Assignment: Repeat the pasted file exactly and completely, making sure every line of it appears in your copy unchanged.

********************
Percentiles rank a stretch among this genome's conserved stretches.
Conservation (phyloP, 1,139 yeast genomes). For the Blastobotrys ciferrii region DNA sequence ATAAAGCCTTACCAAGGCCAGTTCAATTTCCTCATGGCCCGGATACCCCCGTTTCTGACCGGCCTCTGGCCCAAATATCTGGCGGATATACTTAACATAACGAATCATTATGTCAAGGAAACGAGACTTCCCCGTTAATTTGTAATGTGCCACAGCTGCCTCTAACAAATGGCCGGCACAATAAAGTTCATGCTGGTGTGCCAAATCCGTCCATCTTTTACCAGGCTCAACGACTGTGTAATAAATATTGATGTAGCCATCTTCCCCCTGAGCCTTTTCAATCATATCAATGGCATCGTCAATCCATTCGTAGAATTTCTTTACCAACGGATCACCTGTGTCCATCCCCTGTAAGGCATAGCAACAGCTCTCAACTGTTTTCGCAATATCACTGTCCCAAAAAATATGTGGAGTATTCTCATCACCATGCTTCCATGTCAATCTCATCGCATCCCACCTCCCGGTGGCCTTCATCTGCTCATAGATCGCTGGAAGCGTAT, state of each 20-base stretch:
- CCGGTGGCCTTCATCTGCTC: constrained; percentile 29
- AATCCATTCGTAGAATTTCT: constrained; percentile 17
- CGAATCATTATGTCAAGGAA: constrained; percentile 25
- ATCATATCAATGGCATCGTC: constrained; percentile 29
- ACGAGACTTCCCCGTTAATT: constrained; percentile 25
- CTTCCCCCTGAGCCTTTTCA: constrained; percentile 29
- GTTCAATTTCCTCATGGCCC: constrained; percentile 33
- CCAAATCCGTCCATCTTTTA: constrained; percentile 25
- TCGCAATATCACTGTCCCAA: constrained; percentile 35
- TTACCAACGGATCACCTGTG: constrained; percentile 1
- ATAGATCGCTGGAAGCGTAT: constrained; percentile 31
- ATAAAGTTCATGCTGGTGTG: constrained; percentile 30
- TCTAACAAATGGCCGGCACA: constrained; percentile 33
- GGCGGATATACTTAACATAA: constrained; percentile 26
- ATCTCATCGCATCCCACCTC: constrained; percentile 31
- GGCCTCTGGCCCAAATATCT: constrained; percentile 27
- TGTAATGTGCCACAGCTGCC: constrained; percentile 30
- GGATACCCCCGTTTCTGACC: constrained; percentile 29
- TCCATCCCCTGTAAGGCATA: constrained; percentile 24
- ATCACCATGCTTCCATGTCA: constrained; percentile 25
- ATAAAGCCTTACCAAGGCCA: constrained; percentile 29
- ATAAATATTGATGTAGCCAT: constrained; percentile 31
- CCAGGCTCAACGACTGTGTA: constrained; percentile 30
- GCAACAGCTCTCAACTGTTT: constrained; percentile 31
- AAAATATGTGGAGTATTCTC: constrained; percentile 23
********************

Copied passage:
Percentiles rank a stretch among this genome's conserved stretches.
Conservation (phyloP, 1,139 yeast genomes). For the Blastobotrys ciferrii region DNA sequence ATAAAGCCTTACCAAGGCCAGTTCAATTTCCTCATGGCCCGGATACCCCCGTTTCTGACCGGCCTCTGGCCCAAATATCTGGCGGATATACTTAACATAACGAATCATTATGTCAAGGAAACGAGACTTCCCCGTTAATTTGTAATGTGCCACAGCTGCCTCTAACAAATGGCCGGCACAATAAAGTTCATGCTGGTGTGCCAAATCCGTCCATCTTTTACCAGGCTCAACGACTGTGTAATAAATATTGATGTAGCCATCTTCCCCCTGAGCCTTTTCAATCATATCAATGGCATCGTCAATCCATTCGTAGAATTTCTTTACCAACGGATCACCTGTGTCCATCCCCTGTAAGGCATAGCAACAGCTCTCAACTGTTTTCGCAATATCACTGTCCCAAAAAATATGTGGAGTATTCTCATCACCATGCTTCCATGTCAATCTCATCGCATCCCACCTCCCGGTGGCCTTCATCTGCTCATAGATCGCTGGAAGCGTAT, state of each 20-base stretch:
- CCGGTGGCCTTCATCTGCTC: constrained; percentile 29
- AATCCATTCGTAGAATTTCT: constrained; percentile 17
- CGAATCATTATGTCAAGGAA: constrained; percentile 25
- ATCATATCAATGGCATCGTC: constrained; percentile 29
- ACGAGACTTCCCCGTTAATT: constrained; percentile 25
- CTTCCCCCTGAGCCTTTTCA: constrained; percentile 29
- GTTCAATTTCCTCATGGCCC: constrained; percentile 33
- CCAAATCCGTCCATCTTTTA: constrained; percentile 25
- TCGCAATATCACTGTCCCAA: constrained; percentile 35
- TTACCAACGGATCACCTGTG: constrained; percentile 1
- ATAGATCGCTGGAAGCGTAT: constrained; percentile 31
- ATAAAGTTCATGCTGGTGTG: constrained; percentile 30
- TCTAACAAATGGCCGGCACA: constrained; percentile 33
- GGCGGATATACTTAACATAA: constrained; percentile 26
- ATCTCATCGCATCCCACCTC: constrained; percentile 31
- GGCCTCTGGCCCAAATATCT: constrained; percentile 27
- TGTAATGTGCCACAGCTGCC: constrained; percentile 30
- GGATACCCCCGTTTCTGACC: constrained; percentile 29
- TCCATCCCCTGTAAGGCATA: constrained; percentile 24
- ATCACCATGCTTCCATGTCA: constrained; percentile 25
- ATAAAGCCTTACCAAGGCCA: constrained; percentile 29
- ATAAATATTGATGTAGCCAT: constrained; percentile 31
- CCAGGCTCAACGACTGTGTA: constrained; percentile 30
- GCAACAGCTCTCAACTGTTT: constrained; percentile 31
- AAAATATGTGGAGTATTCTC: constrained; percentile 23